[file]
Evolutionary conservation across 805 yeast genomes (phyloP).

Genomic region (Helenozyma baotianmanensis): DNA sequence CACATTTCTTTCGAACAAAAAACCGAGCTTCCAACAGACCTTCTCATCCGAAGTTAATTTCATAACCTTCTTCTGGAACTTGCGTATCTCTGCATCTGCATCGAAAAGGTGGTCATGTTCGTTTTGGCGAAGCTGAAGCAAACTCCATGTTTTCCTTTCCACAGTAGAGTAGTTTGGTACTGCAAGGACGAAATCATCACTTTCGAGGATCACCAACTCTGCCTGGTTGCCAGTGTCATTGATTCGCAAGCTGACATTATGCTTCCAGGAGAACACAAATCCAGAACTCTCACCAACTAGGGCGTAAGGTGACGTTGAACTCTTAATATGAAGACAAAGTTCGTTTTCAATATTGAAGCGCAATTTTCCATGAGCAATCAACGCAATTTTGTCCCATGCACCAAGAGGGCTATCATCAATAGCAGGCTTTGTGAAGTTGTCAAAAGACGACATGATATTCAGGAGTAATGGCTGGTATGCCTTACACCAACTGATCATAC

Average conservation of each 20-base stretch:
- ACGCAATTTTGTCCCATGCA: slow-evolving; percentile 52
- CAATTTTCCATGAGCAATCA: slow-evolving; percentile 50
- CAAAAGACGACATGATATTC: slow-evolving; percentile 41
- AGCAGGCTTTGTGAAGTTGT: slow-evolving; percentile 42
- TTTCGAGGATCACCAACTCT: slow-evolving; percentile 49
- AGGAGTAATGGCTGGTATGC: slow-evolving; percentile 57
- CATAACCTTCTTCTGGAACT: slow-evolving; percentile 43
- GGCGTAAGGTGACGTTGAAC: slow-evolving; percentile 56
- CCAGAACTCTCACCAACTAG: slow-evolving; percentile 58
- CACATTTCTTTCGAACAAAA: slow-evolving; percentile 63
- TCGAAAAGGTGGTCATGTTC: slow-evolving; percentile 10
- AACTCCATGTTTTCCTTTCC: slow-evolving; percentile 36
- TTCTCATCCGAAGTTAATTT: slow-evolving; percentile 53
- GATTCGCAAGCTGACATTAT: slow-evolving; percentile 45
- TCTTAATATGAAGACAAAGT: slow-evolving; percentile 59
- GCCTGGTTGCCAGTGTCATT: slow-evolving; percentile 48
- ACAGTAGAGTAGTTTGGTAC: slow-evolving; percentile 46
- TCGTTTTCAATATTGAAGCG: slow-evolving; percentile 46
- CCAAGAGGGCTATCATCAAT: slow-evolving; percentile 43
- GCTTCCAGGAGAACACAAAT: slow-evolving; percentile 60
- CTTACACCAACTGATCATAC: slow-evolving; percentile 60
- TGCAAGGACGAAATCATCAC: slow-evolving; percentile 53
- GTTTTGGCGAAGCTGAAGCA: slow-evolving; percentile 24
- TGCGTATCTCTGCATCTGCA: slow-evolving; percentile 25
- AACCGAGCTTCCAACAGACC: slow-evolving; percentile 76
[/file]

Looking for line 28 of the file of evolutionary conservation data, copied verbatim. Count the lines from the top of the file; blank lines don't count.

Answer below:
- AACCGAGCTTCCAACAGACC: slow-evolving; percentile 76